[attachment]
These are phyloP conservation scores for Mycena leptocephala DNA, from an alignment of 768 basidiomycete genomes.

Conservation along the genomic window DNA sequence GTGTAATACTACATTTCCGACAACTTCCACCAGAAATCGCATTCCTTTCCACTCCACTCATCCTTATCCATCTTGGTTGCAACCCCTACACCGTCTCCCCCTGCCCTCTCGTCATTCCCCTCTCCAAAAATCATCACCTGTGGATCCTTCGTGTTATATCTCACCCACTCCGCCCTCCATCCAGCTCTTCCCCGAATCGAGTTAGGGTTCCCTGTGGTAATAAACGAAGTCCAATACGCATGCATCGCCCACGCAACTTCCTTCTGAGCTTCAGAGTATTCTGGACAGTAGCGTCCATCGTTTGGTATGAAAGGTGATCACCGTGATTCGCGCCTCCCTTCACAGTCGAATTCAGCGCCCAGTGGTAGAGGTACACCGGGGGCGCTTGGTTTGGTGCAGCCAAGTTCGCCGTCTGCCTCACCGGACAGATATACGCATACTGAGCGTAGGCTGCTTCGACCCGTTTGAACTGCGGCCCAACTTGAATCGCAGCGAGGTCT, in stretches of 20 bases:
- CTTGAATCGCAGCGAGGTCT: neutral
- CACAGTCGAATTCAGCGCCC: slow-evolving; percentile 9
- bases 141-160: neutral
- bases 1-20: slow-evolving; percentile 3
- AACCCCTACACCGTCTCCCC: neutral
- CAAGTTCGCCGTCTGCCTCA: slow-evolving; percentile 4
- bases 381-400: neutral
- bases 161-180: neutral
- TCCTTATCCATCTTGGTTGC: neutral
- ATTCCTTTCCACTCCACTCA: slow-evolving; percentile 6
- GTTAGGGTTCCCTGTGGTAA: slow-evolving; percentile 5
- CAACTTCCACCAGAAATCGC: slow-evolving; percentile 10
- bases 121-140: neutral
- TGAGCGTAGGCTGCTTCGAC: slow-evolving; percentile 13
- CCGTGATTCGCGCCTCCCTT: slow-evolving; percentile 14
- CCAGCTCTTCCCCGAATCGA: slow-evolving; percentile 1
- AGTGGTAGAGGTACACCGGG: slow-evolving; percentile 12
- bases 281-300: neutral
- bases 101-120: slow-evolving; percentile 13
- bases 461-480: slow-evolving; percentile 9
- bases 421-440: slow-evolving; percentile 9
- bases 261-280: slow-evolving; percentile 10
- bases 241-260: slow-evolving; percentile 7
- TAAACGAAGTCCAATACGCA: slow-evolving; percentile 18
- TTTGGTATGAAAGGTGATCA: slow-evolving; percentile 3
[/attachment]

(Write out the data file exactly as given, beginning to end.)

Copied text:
These are phyloP conservation scores for Mycena leptocephala DNA, from an alignment of 768 basidiomycete genomes.

Conservation along the genomic window DNA sequence GTGTAATACTACATTTCCGACAACTTCCACCAGAAATCGCATTCCTTTCCACTCCACTCATCCTTATCCATCTTGGTTGCAACCCCTACACCGTCTCCCCCTGCCCTCTCGTCATTCCCCTCTCCAAAAATCATCACCTGTGGATCCTTCGTGTTATATCTCACCCACTCCGCCCTCCATCCAGCTCTTCCCCGAATCGAGTTAGGGTTCCCTGTGGTAATAAACGAAGTCCAATACGCATGCATCGCCCACGCAACTTCCTTCTGAGCTTCAGAGTATTCTGGACAGTAGCGTCCATCGTTTGGTATGAAAGGTGATCACCGTGATTCGCGCCTCCCTTCACAGTCGAATTCAGCGCCCAGTGGTAGAGGTACACCGGGGGCGCTTGGTTTGGTGCAGCCAAGTTCGCCGTCTGCCTCACCGGACAGATATACGCATACTGAGCGTAGGCTGCTTCGACCCGTTTGAACTGCGGCCCAACTTGAATCGCAGCGAGGTCT, in stretches of 20 bases:
- CTTGAATCGCAGCGAGGTCT: neutral
- CACAGTCGAATTCAGCGCCC: slow-evolving; percentile 9
- bases 141-160: neutral
- bases 1-20: slow-evolving; percentile 3
- AACCCCTACACCGTCTCCCC: neutral
- CAAGTTCGCCGTCTGCCTCA: slow-evolving; percentile 4
- bases 381-400: neutral
- bases 161-180: neutral
- TCCTTATCCATCTTGGTTGC: neutral
- ATTCCTTTCCACTCCACTCA: slow-evolving; percentile 6
- GTTAGGGTTCCCTGTGGTAA: slow-evolving; percentile 5
- CAACTTCCACCAGAAATCGC: slow-evolving; percentile 10
- bases 121-140: neutral
- TGAGCGTAGGCTGCTTCGAC: slow-evolving; percentile 13
- CCGTGATTCGCGCCTCCCTT: slow-evolving; percentile 14
- CCAGCTCTTCCCCGAATCGA: slow-evolving; percentile 1
- AGTGGTAGAGGTACACCGGG: slow-evolving; percentile 12
- bases 281-300: neutral
- bases 101-120: slow-evolving; percentile 13
- bases 461-480: slow-evolving; percentile 9
- bases 421-440: slow-evolving; percentile 9
- bases 261-280: slow-evolving; percentile 10
- bases 241-260: slow-evolving; percentile 7
- TAAACGAAGTCCAATACGCA: slow-evolving; percentile 18
- TTTGGTATGAAAGGTGATCA: slow-evolving; percentile 3